At Þingvellir National Park we had a long view out over a big lake, and also you could see where the North-American and Eurasian tectonic plates are pulling apart. The weather was blustery and rainy so we didn't stay there for long.

Next stop was the Gullfoss waterfall. It is a great sight and would especially be if you hadn't come across many big waterfalls in your time. To me it looked like a miniature Iguazu Falls. You can see it up close and at different heights, and some of the higher spots had very strong winds, nearly enough to blow someone over.

The next stop after that was the Geysir geyser. Geysir itself is one of a few geysers right near each other, and goes off on average once per day. Strokkur is a smaller one that erupts on average every 5 minutes. We stayed around long enough to see it erupt about four times.

The last stop was supposedly the town of Hveragerði, but really it was just a big shop sort of in the middle of nowhere. I just wandered around pretending I was looking at stuff until we left again for Reykjavik.

I thought the tour was worth doing despite the pointless last stop. The driver/guide was talking over the microphone a lot as we drove through the stunning but repetitive landscape so we got a lot of the history of Iceland and facts about little areas we were going past.

After finishing the tour I went out to find dinner. One place close to the hostel seemed to have a good menu so I went in and got a table. To my surprise the couple on the table next to me were talking to the waiter in Spanish. It turned out it was a Mexican restaurant. It was so odd to have the Spanish language still following me around after I have left Latin America, even in a place as remote as Iceland.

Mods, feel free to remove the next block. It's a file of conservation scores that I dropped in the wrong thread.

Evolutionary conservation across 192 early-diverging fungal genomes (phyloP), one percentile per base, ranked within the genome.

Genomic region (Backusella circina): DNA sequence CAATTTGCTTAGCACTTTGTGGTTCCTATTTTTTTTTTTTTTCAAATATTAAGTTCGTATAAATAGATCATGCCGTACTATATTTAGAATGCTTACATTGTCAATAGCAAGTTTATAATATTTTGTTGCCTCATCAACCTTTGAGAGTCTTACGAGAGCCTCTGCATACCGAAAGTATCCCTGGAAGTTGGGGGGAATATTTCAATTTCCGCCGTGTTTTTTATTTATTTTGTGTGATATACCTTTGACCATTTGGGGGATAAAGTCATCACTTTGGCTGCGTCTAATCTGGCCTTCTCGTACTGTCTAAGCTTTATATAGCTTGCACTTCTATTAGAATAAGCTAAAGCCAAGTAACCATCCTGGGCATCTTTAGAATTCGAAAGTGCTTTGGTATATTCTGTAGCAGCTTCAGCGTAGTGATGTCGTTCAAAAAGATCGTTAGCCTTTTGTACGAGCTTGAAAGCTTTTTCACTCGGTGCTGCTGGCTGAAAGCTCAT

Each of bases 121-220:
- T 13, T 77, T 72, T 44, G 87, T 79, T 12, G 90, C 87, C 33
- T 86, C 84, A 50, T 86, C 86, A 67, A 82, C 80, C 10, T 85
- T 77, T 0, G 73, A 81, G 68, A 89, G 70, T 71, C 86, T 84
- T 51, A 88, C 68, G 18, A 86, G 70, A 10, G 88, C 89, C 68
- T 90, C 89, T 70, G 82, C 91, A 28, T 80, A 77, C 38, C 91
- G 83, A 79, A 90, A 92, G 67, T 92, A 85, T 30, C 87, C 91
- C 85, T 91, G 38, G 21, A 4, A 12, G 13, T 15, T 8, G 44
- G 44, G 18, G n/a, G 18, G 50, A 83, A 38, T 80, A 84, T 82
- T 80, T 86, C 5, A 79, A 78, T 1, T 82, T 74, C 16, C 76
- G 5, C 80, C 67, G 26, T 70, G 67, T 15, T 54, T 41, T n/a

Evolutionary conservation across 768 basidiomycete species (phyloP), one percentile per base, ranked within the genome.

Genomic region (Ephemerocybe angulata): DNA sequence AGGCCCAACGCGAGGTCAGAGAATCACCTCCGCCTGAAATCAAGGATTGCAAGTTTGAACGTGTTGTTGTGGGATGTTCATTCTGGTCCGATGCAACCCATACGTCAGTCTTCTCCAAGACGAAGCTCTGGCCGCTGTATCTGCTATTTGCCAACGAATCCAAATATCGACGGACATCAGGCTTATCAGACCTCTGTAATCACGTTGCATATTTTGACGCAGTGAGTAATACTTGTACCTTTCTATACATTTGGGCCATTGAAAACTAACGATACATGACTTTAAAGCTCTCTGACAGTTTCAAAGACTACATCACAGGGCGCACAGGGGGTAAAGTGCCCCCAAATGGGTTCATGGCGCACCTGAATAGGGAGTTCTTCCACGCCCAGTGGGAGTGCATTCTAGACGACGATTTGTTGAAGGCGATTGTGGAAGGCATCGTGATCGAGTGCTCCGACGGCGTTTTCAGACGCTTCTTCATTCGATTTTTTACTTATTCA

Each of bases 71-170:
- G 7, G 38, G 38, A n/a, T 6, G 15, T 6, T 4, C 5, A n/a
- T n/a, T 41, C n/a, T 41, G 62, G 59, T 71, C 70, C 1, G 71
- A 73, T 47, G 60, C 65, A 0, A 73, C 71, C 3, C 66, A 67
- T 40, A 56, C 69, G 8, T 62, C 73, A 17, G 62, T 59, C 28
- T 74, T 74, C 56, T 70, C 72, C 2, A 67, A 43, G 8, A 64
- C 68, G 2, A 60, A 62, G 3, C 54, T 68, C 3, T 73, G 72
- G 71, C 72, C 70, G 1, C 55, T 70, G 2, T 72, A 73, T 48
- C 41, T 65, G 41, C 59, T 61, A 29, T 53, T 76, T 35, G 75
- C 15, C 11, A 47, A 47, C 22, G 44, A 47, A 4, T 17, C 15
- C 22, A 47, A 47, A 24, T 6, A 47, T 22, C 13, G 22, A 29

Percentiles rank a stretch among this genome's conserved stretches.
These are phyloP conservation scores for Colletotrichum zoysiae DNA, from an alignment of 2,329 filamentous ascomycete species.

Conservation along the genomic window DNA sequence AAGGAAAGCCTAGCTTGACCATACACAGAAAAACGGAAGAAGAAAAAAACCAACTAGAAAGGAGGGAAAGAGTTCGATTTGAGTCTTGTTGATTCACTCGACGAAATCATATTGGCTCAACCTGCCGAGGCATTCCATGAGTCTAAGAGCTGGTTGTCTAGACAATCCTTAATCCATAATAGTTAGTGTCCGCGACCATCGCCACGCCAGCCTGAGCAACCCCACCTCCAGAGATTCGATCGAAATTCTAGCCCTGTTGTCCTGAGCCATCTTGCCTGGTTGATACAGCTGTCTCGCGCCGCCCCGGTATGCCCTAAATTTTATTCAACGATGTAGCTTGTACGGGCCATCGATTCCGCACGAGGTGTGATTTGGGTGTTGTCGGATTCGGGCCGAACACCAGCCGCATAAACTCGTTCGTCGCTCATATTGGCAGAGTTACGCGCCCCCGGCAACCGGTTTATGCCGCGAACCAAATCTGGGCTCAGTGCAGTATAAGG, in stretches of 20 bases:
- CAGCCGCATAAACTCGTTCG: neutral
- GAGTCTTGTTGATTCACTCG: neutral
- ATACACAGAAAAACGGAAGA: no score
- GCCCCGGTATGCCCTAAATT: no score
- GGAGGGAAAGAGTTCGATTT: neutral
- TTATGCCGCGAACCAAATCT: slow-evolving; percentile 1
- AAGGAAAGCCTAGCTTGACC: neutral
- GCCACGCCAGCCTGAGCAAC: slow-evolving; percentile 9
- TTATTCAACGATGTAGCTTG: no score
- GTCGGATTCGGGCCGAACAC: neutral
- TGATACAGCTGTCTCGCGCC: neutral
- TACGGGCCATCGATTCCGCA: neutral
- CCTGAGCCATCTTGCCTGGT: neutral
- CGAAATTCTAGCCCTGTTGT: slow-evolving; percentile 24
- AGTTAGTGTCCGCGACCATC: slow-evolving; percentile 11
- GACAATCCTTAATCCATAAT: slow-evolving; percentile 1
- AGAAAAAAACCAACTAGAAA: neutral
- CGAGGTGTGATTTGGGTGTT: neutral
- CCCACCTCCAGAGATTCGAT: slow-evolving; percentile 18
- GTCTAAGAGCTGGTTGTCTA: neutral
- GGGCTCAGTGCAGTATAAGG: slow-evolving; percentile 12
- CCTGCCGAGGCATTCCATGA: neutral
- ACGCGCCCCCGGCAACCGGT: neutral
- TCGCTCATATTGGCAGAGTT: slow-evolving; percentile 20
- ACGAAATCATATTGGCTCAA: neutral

When I was done with dinner I decided to check out a concert that was playing near the city centre. There were heaps of young people walking up and down towards it, and the area in front of the stage was packed for a long way back. For a city of it's size it seemed like half of Reykjavik had turned up. I walked around for a while but being at a concert on my own wasn't really my thing so I came back to the hostel. Now I am typing this up at nearly 1am and waiting for my shuttle to the airport at 4:30am to fly to London. After a big stopover at Heathrow my port of call is Cairo, Egypt, where I start a two week tour of the country.
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photo by: MadeleineGL